In my text book magnetic flux density is defined as the number of field line per units of area. what I know is the field line is just a conceptual imagination , which doesn't really exist, but then how can we "count" the number of field lines to know how much flux density is there?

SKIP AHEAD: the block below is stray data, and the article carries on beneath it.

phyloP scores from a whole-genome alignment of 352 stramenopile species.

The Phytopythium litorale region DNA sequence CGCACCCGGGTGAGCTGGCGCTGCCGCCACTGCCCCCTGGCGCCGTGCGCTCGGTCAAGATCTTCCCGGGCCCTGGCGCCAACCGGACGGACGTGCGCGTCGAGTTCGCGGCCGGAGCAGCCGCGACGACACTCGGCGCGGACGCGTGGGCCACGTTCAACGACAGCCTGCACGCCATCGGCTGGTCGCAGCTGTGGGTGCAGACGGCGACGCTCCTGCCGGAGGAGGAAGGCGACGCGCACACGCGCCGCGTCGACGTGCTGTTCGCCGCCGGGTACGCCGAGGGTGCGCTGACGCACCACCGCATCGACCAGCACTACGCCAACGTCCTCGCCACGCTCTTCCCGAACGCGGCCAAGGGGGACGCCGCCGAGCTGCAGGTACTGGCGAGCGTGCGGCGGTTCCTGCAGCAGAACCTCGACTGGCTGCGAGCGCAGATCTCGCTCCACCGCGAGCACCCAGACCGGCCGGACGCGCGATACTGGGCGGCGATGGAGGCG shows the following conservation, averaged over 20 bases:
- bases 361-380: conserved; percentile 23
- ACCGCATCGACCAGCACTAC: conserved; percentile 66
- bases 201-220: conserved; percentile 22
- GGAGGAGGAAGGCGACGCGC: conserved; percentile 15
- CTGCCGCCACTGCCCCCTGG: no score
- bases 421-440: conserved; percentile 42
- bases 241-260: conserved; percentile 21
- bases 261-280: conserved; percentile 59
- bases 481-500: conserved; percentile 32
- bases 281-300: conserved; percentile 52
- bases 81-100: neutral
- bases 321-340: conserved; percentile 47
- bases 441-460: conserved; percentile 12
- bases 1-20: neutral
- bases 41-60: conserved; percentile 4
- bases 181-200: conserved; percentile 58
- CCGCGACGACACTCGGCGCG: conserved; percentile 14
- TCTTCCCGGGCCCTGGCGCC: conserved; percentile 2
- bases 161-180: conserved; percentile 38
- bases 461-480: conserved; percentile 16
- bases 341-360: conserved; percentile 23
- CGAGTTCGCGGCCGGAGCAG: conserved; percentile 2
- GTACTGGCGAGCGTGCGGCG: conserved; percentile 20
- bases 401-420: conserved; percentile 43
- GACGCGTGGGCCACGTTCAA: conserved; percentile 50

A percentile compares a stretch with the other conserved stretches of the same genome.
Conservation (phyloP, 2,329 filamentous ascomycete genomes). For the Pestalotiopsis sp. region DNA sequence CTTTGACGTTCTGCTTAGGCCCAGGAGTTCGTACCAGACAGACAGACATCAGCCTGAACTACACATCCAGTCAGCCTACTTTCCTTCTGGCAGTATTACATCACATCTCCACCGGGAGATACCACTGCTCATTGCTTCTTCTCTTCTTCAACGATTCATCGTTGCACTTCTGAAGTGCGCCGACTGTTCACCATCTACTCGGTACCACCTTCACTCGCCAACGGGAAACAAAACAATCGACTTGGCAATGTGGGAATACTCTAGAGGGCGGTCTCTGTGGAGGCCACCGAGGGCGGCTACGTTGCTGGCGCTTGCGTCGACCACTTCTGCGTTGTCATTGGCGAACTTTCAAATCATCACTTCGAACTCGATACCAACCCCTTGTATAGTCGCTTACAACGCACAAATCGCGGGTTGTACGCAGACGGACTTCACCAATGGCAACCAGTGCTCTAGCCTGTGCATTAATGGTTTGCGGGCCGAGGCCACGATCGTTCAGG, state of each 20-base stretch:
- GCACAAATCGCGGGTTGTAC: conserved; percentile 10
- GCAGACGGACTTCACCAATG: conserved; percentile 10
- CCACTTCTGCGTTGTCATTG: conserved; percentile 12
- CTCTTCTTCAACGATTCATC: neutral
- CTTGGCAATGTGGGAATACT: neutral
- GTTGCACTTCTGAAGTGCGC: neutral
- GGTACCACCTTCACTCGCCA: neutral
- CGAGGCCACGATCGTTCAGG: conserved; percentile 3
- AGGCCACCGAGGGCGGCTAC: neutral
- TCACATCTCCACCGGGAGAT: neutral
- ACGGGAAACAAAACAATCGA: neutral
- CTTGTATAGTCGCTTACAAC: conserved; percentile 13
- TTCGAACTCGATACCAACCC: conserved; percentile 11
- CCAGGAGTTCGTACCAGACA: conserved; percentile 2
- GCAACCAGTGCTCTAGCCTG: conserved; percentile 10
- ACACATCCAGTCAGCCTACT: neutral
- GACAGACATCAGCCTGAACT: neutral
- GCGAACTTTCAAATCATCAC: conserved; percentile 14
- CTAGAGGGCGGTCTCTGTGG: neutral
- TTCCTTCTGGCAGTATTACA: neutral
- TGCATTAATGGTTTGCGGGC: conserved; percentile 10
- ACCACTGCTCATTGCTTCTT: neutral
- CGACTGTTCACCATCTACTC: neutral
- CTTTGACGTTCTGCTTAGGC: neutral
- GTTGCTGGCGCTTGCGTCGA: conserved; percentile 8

It's true that you can't actually see the magnetic field lines but what you can see or demonstrate is their effects. Let me give you an analogous example. Say you have two different sources of light, one is smaller than the other. So we usually use this kind of description that "First Source is Brighter Than the second one and therefore, the First Source is emitting more rays of light than the second one", when in reality, nobody can actually see a ray of light (if you are finding this hard to believe, look at a source of light nearby and try counting the rays of light coming from it...!) so you can't count the rays of light because you can't see them. What you can still do is observe or measure their effects. Similar argument can be used to justify your doubts about magnetic field lines. We can't see the magnetic field lines but what we see are there effects and by comparing their effects, we can compare their strength(in this case magnetic flux density) and therefore one property of magnetic field lines state that," the magnetic field lines are crowded in a region where the field is stronger and they are widely spaced in region where the field is weaker". What it actually means is that: First you do all the measurements and verifications about the strength of the field and then you can comment about the number of magnetic field lines in that region or over that area. So even if you can't see a magnetic field line (or a Ray of light) you still can measure or predict the magnitude of the field strength over a certain space or an area.